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01.12.2019 | Technical advance | Ausgabe 1/2019 Open Access

BMC Cancer 1/2019

Generation of dual specific bivalent BiTEs (dbBIspecific T-cell engaging antibodies) for cellular immunotherapy

Zeitschrift:
BMC Cancer > Ausgabe 1/2019
Autoren:
Maciej Kujawski, Lin Li, Supriyo Bhattacharya, Patty Wong, Wen-Hui Lee, Lindsay Williams, Harry Li, Junie Chea, Kofi Poku, Nicole Bowles, Nagarajan Vaidehi, Paul Yazaki, John E. Shively
Wichtige Hinweise

Electronic supplementary material

The online version of this article (https://​doi.​org/​10.​1186/​s12885-019-6056-8) contains supplementary material, which is available to authorized users.
Maciej Kujawski, Lin Li and Supriyo Bhattacharya contributed equally to this work.

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Springer Nature remains neutral with regard to jurisdictional claims in published maps and institutional affiliations.

Abstract

Background

Bispecific T-cell engaging antibodies (BiTES), comprising dual anti-CD3 and anti-tumor antigen scFv fragments, are important therapeutic agents for the treatment of cancer. The dual scFv construct for BiTES requires proper protein folding while their small molecular size leads to rapid kidney clearance.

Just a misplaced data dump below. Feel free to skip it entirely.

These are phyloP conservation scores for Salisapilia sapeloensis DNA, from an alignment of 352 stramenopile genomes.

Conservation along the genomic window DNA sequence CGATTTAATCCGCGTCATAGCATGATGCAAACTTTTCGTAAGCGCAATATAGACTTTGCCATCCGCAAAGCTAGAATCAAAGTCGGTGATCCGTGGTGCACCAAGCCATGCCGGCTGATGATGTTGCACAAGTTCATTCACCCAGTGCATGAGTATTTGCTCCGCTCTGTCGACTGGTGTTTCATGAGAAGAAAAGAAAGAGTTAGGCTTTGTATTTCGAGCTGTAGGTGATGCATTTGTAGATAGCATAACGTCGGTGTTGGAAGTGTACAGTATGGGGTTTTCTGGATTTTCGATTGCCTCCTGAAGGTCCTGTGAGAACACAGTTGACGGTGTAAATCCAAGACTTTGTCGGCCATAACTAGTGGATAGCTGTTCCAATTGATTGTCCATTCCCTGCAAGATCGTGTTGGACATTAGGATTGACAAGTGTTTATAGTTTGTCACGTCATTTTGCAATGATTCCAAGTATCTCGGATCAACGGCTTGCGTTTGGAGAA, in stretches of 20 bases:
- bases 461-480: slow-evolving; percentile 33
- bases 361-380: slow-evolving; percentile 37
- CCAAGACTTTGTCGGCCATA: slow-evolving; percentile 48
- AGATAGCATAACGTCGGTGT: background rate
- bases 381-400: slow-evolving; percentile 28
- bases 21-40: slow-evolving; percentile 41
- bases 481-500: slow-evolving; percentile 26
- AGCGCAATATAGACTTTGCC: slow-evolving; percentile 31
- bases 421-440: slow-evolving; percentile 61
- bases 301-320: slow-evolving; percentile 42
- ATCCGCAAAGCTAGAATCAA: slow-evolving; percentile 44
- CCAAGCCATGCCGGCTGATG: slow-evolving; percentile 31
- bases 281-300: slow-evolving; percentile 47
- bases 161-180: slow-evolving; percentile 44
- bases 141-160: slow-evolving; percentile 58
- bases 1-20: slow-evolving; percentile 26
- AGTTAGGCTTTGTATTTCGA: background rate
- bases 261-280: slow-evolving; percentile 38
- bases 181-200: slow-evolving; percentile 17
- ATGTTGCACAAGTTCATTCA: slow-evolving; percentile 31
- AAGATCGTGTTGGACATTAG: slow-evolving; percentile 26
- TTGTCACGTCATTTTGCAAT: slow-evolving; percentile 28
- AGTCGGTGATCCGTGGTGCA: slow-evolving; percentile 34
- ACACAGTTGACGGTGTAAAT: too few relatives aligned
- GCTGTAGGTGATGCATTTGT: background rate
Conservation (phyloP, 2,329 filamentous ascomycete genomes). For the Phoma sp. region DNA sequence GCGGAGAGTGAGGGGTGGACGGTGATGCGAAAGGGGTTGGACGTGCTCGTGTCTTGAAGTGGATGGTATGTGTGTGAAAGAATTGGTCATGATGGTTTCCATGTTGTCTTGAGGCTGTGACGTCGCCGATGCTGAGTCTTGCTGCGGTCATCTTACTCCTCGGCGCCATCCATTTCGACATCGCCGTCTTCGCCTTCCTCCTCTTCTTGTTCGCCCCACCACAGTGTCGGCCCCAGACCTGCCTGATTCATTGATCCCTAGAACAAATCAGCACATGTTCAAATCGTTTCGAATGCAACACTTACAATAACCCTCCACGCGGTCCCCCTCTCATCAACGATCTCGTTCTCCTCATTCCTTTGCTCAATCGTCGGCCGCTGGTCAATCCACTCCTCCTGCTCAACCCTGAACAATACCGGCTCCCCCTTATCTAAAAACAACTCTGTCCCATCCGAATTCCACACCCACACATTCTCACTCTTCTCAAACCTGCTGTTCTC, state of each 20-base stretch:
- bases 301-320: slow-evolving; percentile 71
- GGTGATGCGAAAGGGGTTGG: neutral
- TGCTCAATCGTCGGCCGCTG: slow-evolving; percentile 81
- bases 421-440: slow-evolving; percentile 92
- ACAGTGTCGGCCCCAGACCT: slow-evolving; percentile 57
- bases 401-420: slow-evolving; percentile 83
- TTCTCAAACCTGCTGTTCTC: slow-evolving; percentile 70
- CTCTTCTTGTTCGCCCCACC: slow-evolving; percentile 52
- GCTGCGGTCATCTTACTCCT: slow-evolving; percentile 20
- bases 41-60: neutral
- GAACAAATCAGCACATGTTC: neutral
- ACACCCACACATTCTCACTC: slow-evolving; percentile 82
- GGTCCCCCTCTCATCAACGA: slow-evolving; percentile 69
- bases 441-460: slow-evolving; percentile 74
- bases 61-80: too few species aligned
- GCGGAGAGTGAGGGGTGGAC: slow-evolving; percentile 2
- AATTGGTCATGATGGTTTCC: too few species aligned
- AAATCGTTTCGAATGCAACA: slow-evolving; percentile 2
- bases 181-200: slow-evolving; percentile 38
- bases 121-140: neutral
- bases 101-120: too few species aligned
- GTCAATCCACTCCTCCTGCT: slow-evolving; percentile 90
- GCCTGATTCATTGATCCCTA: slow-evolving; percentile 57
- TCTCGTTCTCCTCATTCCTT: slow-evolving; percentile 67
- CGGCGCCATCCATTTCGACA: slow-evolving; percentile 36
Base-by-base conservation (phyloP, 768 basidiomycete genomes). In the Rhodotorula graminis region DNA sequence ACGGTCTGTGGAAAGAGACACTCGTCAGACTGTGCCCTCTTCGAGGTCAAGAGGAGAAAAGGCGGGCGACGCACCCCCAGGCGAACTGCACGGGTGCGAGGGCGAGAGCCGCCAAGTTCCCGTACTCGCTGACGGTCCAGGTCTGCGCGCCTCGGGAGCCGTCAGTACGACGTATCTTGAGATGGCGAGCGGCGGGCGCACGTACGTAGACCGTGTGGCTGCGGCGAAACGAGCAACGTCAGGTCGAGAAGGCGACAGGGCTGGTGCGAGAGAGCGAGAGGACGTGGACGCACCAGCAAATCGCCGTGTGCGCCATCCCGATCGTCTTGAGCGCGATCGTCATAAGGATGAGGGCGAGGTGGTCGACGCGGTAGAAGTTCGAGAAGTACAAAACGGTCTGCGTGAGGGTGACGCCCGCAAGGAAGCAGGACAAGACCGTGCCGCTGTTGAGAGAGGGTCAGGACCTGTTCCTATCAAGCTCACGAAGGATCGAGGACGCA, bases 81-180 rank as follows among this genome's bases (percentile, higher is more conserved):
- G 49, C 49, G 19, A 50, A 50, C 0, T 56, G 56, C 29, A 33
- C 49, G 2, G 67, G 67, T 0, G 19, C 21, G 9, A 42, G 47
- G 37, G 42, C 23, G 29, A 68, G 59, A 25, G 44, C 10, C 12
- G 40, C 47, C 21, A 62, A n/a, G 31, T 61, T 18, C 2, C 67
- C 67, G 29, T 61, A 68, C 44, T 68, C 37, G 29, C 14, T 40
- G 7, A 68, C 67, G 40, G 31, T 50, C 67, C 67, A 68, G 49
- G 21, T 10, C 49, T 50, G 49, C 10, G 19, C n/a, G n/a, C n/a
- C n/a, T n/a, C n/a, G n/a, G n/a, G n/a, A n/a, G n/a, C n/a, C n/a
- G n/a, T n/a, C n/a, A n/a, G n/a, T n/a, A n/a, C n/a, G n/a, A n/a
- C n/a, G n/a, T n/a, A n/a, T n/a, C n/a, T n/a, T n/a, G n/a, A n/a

Methods

An intact (150 kDa) anti-tumor antigen antibody to CEA was joined in high yield (ca. 30%) to intact (150 kDa) anti-murine and anti-human CD3 antibodies using hinge region specific Click chemistry to form dual-specific, bivalent BiTES (dbBiTES, 300 kDa). dbBiTEs were tested in vitro by EM, flow cytometry and cell cytoxicity and in vivo by PET tumor imaging and redirected T-cell therapy.

Results

The interlocked hinge regions are compatible with a structural model that fits the electron micrographs of 300 kDa particles. Compared to intact anti-CEA antibody, dbBiTES exhibit high in vitro cytotoxicity, high in vivo tumor targeting as demonstrated by PET imaging, and redirected dbBiTE coated T-cells (1 microgram/10 million cells) that kill CEA+ target cells in vivo in CEA transgenic mice.

Conclusion

dbBiTE redirected T-cell therapy is a promising, efficient approach for targeting and killing cancer cells.
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